Along with the rest of the transportation sector, $23 billion railroad Norfolk Southern (NSC - Get Report) is having a fairly tepid year in 2012. Shares have slid more than 3% on the year as tempered freight volumes and low fuel prices in the first half of the year weighed on profitability. Still, the fundamentals haven't justified the selloff in NSC -- and the firm's 47 cent per share quarterly dividend could be on track for an upgrade in 2012. Right now, NSC yields 2.68%.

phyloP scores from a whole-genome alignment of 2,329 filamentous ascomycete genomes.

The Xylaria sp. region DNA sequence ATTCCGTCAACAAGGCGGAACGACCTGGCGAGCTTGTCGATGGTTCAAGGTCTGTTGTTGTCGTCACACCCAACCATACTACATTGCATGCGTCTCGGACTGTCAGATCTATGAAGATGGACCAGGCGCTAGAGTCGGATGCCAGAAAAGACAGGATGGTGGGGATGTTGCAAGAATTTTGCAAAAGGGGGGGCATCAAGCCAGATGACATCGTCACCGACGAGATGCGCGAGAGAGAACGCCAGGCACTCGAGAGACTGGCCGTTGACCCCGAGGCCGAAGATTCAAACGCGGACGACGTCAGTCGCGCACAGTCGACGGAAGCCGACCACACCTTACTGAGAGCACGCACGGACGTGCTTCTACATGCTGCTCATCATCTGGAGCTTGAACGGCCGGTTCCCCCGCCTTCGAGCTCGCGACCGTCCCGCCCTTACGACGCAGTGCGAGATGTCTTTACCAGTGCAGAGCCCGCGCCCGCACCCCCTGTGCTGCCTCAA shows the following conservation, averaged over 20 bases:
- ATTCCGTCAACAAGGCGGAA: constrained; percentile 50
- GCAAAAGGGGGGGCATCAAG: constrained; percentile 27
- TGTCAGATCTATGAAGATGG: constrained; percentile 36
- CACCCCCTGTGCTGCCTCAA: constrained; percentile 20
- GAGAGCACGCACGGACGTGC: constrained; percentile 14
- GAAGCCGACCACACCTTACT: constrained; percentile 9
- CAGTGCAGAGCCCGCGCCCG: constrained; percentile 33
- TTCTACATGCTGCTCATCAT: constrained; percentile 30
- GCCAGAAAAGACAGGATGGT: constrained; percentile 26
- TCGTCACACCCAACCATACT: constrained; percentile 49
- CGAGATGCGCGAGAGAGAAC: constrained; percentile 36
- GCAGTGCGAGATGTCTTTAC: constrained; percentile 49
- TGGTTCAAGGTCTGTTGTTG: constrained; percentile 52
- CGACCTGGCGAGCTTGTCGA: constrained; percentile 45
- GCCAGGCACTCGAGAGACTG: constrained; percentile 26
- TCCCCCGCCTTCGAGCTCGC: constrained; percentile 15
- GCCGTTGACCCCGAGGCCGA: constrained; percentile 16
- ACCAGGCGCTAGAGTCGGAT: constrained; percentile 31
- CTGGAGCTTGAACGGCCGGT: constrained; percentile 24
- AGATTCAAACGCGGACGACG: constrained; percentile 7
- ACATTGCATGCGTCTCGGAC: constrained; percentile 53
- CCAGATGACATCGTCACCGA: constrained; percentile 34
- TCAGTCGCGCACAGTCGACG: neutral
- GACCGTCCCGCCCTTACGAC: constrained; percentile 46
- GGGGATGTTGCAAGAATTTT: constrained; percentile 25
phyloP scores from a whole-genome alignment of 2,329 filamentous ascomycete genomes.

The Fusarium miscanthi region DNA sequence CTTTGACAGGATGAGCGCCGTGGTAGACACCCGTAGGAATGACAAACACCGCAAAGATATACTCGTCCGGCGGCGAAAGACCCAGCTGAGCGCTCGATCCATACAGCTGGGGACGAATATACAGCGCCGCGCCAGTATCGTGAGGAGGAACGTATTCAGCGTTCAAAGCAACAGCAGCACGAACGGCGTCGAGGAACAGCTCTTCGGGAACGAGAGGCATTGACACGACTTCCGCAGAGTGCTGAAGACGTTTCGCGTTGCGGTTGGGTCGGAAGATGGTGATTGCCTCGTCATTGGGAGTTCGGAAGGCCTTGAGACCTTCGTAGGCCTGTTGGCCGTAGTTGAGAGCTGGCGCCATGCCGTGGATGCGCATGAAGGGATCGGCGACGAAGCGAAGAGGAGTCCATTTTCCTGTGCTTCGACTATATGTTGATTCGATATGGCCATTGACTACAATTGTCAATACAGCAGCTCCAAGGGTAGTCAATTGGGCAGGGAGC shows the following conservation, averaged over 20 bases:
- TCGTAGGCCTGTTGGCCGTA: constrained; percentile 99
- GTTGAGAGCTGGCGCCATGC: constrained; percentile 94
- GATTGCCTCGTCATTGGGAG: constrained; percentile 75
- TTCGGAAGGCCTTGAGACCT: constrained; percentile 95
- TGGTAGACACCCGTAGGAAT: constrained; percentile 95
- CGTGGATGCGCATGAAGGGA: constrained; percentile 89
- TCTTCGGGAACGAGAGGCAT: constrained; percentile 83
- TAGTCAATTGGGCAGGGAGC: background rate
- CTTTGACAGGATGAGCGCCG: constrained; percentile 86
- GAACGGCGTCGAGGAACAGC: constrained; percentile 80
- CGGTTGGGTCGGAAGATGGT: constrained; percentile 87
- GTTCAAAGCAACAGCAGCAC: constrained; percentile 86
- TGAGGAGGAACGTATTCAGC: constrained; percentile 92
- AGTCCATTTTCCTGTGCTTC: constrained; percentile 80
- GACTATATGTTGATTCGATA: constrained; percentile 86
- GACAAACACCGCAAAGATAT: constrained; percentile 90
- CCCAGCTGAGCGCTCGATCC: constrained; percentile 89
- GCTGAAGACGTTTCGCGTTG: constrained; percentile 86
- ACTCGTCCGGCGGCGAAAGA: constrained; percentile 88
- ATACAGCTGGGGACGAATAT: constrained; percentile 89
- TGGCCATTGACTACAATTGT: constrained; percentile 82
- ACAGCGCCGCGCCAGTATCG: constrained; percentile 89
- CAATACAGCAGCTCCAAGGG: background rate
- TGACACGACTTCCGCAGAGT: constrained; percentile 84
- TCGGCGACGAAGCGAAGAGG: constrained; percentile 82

Even though fuel prices impact how much it costs to run NSC's trains, the firm wants $100 oil. That's because rail transport firms are competing with trucking companies for freight shipping dollars -- and with rail transport dramatically more efficient than a diesel-hungry big-rig, high oil prices give NSC and its peers a competitive advantage.>>25 Energy Stocks to Consider High commodity prices in general are good for NSC. Since its biggest customers are coal mines (and others are metal miners and agricultural firms), higher commodity costs mean that there's more room in customers' margins for shipping costs. While the commodity pullback in the past few weeks has been painful, it's not likely to last in perpetuity. And Norfolk Southern is in good financial shape. The company has more than $3 billion in cash and investments sitting on its balance sheet, offsetting around half of its long-term debt load. Excellent free cash flow should help to support a dividend hike for NSC this year. Watch out for second quarter earnings late next month. As of the most recently reported quarter, Norfolk Southern was one of Wintergreen Advisors' holdings and also showed up in Bridgewater Associates' portfolio.